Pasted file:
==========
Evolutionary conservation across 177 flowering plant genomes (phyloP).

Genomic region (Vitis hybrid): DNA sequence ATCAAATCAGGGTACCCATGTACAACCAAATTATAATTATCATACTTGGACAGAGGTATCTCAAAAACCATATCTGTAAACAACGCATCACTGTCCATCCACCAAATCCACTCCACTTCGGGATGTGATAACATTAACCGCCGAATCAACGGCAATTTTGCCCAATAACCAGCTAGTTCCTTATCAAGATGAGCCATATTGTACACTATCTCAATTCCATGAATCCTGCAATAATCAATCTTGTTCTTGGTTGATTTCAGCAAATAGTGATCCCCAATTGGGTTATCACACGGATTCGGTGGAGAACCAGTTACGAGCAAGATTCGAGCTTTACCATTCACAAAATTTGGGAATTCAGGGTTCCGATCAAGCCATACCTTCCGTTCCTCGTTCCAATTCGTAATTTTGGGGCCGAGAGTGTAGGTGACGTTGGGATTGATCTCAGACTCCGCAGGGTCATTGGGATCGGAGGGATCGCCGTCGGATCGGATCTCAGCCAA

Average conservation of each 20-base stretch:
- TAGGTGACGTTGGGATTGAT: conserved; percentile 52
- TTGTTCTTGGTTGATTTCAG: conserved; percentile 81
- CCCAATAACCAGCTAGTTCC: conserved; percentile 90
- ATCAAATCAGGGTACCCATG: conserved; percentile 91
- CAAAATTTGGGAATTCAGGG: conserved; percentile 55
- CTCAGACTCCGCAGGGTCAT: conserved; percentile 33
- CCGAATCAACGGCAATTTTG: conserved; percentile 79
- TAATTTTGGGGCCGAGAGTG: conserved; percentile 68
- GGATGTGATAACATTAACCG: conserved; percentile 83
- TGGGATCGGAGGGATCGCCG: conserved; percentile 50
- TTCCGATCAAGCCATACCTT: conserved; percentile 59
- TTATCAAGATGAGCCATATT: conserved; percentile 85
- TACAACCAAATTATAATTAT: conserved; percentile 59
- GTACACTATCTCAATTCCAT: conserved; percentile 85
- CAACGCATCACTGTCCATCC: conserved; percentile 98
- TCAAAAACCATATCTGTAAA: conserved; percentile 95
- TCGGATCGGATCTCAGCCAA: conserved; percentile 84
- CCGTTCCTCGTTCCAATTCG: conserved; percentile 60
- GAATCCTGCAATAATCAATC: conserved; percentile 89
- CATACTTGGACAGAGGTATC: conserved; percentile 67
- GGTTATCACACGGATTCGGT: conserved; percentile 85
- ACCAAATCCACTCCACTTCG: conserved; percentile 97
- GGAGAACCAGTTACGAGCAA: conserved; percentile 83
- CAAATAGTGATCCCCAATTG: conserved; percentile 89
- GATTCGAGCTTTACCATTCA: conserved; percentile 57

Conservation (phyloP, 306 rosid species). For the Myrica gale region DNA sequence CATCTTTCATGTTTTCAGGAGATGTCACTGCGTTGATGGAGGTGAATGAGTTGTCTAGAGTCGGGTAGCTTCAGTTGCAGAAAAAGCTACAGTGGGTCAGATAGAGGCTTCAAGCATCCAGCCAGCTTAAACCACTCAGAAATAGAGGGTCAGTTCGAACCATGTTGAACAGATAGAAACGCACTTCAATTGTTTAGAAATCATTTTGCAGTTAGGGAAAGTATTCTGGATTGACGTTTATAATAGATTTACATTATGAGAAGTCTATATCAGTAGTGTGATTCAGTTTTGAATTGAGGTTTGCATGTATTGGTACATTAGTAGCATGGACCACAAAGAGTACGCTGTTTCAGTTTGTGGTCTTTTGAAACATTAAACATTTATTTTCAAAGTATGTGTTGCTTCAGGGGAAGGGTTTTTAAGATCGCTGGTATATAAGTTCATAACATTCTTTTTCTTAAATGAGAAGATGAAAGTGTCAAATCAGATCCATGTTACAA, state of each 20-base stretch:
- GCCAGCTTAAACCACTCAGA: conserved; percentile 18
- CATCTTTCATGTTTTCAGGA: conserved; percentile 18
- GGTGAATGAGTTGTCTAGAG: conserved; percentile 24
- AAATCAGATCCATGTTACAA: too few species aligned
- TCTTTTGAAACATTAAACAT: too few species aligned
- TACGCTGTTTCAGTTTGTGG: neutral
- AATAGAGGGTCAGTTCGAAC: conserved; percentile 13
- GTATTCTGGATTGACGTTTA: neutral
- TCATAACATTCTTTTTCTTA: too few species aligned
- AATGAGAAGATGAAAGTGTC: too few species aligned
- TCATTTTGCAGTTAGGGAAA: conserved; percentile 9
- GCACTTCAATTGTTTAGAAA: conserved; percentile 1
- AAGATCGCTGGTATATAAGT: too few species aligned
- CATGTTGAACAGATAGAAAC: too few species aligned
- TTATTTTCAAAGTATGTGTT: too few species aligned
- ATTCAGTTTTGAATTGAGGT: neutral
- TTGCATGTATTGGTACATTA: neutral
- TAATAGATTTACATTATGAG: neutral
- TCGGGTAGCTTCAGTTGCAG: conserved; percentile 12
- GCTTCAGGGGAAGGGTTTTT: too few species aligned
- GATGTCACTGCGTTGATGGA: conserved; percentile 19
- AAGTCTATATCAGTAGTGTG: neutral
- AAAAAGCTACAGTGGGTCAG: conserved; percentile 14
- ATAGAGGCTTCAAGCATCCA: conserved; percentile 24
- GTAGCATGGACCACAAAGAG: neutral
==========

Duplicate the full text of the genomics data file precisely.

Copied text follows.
Evolutionary conservation across 177 flowering plant genomes (phyloP).

Genomic region (Vitis hybrid): DNA sequence ATCAAATCAGGGTACCCATGTACAACCAAATTATAATTATCATACTTGGACAGAGGTATCTCAAAAACCATATCTGTAAACAACGCATCACTGTCCATCCACCAAATCCACTCCACTTCGGGATGTGATAACATTAACCGCCGAATCAACGGCAATTTTGCCCAATAACCAGCTAGTTCCTTATCAAGATGAGCCATATTGTACACTATCTCAATTCCATGAATCCTGCAATAATCAATCTTGTTCTTGGTTGATTTCAGCAAATAGTGATCCCCAATTGGGTTATCACACGGATTCGGTGGAGAACCAGTTACGAGCAAGATTCGAGCTTTACCATTCACAAAATTTGGGAATTCAGGGTTCCGATCAAGCCATACCTTCCGTTCCTCGTTCCAATTCGTAATTTTGGGGCCGAGAGTGTAGGTGACGTTGGGATTGATCTCAGACTCCGCAGGGTCATTGGGATCGGAGGGATCGCCGTCGGATCGGATCTCAGCCAA

Average conservation of each 20-base stretch:
- TAGGTGACGTTGGGATTGAT: conserved; percentile 52
- TTGTTCTTGGTTGATTTCAG: conserved; percentile 81
- CCCAATAACCAGCTAGTTCC: conserved; percentile 90
- ATCAAATCAGGGTACCCATG: conserved; percentile 91
- CAAAATTTGGGAATTCAGGG: conserved; percentile 55
- CTCAGACTCCGCAGGGTCAT: conserved; percentile 33
- CCGAATCAACGGCAATTTTG: conserved; percentile 79
- TAATTTTGGGGCCGAGAGTG: conserved; percentile 68
- GGATGTGATAACATTAACCG: conserved; percentile 83
- TGGGATCGGAGGGATCGCCG: conserved; percentile 50
- TTCCGATCAAGCCATACCTT: conserved; percentile 59
- TTATCAAGATGAGCCATATT: conserved; percentile 85
- TACAACCAAATTATAATTAT: conserved; percentile 59
- GTACACTATCTCAATTCCAT: conserved; percentile 85
- CAACGCATCACTGTCCATCC: conserved; percentile 98
- TCAAAAACCATATCTGTAAA: conserved; percentile 95
- TCGGATCGGATCTCAGCCAA: conserved; percentile 84
- CCGTTCCTCGTTCCAATTCG: conserved; percentile 60
- GAATCCTGCAATAATCAATC: conserved; percentile 89
- CATACTTGGACAGAGGTATC: conserved; percentile 67
- GGTTATCACACGGATTCGGT: conserved; percentile 85
- ACCAAATCCACTCCACTTCG: conserved; percentile 97
- GGAGAACCAGTTACGAGCAA: conserved; percentile 83
- CAAATAGTGATCCCCAATTG: conserved; percentile 89
- GATTCGAGCTTTACCATTCA: conserved; percentile 57

Conservation (phyloP, 306 rosid species). For the Myrica gale region DNA sequence CATCTTTCATGTTTTCAGGAGATGTCACTGCGTTGATGGAGGTGAATGAGTTGTCTAGAGTCGGGTAGCTTCAGTTGCAGAAAAAGCTACAGTGGGTCAGATAGAGGCTTCAAGCATCCAGCCAGCTTAAACCACTCAGAAATAGAGGGTCAGTTCGAACCATGTTGAACAGATAGAAACGCACTTCAATTGTTTAGAAATCATTTTGCAGTTAGGGAAAGTATTCTGGATTGACGTTTATAATAGATTTACATTATGAGAAGTCTATATCAGTAGTGTGATTCAGTTTTGAATTGAGGTTTGCATGTATTGGTACATTAGTAGCATGGACCACAAAGAGTACGCTGTTTCAGTTTGTGGTCTTTTGAAACATTAAACATTTATTTTCAAAGTATGTGTTGCTTCAGGGGAAGGGTTTTTAAGATCGCTGGTATATAAGTTCATAACATTCTTTTTCTTAAATGAGAAGATGAAAGTGTCAAATCAGATCCATGTTACAA, state of each 20-base stretch:
- GCCAGCTTAAACCACTCAGA: conserved; percentile 18
- CATCTTTCATGTTTTCAGGA: conserved; percentile 18
- GGTGAATGAGTTGTCTAGAG: conserved; percentile 24
- AAATCAGATCCATGTTACAA: too few species aligned
- TCTTTTGAAACATTAAACAT: too few species aligned
- TACGCTGTTTCAGTTTGTGG: neutral
- AATAGAGGGTCAGTTCGAAC: conserved; percentile 13
- GTATTCTGGATTGACGTTTA: neutral
- TCATAACATTCTTTTTCTTA: too few species aligned
- AATGAGAAGATGAAAGTGTC: too few species aligned
- TCATTTTGCAGTTAGGGAAA: conserved; percentile 9
- GCACTTCAATTGTTTAGAAA: conserved; percentile 1
- AAGATCGCTGGTATATAAGT: too few species aligned
- CATGTTGAACAGATAGAAAC: too few species aligned
- TTATTTTCAAAGTATGTGTT: too few species aligned
- ATTCAGTTTTGAATTGAGGT: neutral
- TTGCATGTATTGGTACATTA: neutral
- TAATAGATTTACATTATGAG: neutral
- TCGGGTAGCTTCAGTTGCAG: conserved; percentile 12
- GCTTCAGGGGAAGGGTTTTT: too few species aligned
- GATGTCACTGCGTTGATGGA: conserved; percentile 19
- AAGTCTATATCAGTAGTGTG: neutral
- AAAAAGCTACAGTGGGTCAG: conserved; percentile 14
- ATAGAGGCTTCAAGCATCCA: conserved; percentile 24
- GTAGCATGGACCACAAAGAG: neutral